What is a Passive House?

AbbieKnight 0 Ratings 48 Discussions 104 Group posts

Posted by: AbbieKnight

According to Wikipedia, the definition of a passive house is “is a rigorous, voluntary standard for energy efficiency in a building, reducing its ecological footprint. It results in ultra-low energy buildings that require little energy for space heating or cooling.”
The originators of the Passive House are Professor Bo Adamson of Lund University, Sweden and Dr. Wolfgang Feist of the Institute for Housing and the Environment. In 1988, the had a vision to create a house that provided comfort, affordability, excellent air quality/ ventilation and reliable performance, which eventually turned into the Passive house standard or Passivhaus in German.
The first Passivhaus was built in Darmstadt, Germany, and later the first Passivhaus Institut was built there as well. In 2003, Katrin Klingenberg introduced the Passivhaus program to North America and she built the first Passivhaus in Urbana, Illinois. However, the first Passivhaus to be certified in North America was in 2006 near Bemidiji, Minnesota.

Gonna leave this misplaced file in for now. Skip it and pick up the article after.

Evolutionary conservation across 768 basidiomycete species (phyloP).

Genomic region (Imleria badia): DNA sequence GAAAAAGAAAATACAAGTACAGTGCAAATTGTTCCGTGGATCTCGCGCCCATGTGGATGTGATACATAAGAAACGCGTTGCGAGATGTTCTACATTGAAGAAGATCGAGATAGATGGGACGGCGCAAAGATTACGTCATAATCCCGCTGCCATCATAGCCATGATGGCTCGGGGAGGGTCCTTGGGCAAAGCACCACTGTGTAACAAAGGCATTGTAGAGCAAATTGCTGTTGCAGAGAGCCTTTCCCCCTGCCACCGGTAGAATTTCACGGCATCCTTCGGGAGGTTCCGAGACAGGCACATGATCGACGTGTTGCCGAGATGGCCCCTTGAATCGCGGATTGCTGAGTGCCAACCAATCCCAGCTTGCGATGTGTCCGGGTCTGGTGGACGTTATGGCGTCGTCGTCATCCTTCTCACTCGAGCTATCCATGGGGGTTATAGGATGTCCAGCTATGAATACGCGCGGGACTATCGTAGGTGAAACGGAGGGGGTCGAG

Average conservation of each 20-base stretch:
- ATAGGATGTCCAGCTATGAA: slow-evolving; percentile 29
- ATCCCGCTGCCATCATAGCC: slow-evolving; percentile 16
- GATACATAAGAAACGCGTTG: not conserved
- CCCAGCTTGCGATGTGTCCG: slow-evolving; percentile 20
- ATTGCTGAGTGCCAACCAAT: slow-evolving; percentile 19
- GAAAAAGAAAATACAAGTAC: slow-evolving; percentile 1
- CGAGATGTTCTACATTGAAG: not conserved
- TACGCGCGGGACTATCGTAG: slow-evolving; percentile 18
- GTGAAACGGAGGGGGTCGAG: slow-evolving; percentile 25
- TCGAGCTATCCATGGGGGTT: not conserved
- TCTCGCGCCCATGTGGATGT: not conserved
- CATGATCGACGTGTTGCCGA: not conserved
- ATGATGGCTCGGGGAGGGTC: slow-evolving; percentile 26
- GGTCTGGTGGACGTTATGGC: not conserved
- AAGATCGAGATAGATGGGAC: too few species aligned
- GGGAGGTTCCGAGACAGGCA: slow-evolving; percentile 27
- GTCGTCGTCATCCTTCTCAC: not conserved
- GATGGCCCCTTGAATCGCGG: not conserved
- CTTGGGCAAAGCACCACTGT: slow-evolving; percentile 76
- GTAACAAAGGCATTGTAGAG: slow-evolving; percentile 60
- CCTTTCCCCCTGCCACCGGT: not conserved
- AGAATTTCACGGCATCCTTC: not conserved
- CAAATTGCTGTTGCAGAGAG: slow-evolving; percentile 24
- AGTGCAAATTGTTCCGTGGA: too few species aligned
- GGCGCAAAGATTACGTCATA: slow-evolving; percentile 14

However, in North America, there are two different types of Passive House certifications. There is PHI (Passive House Institute) and PHIUS (Passive House Institute United States). The concept is the same with both certifications; however, some of the specifications differ.
Passive house is a construction concept, a standard for a building to be energy efficient, comfortable, affordable, and ecological, and it can be applied to all types of buildings. According to the Passive house institute Unites States, Passive Houses have a set of design principles that allow them to have a high level of energy efficiency while maintaining a comfort level. The five principle include:
• Employs continuous insulation throughout its entire envelope without any thermal bridging.
• The building envelope is extremely airtight, preventing infiltration of outside air and loss of conditioned air.
• Employs high-performance windows (typically triple-paned) and doors.
• Uses some form of balanced heat- and moisture-recovery ventilation and a minimal space conditioning system.
• Solar gain is managed to exploit the sun's energy for heating purposes in the heating season and to minimize overheating during the cooling season.
To read about the history of Passive Houses: http://www.phius.org/what-is-passive-building/the-history-of-passive-houses

Keywords: Passive House
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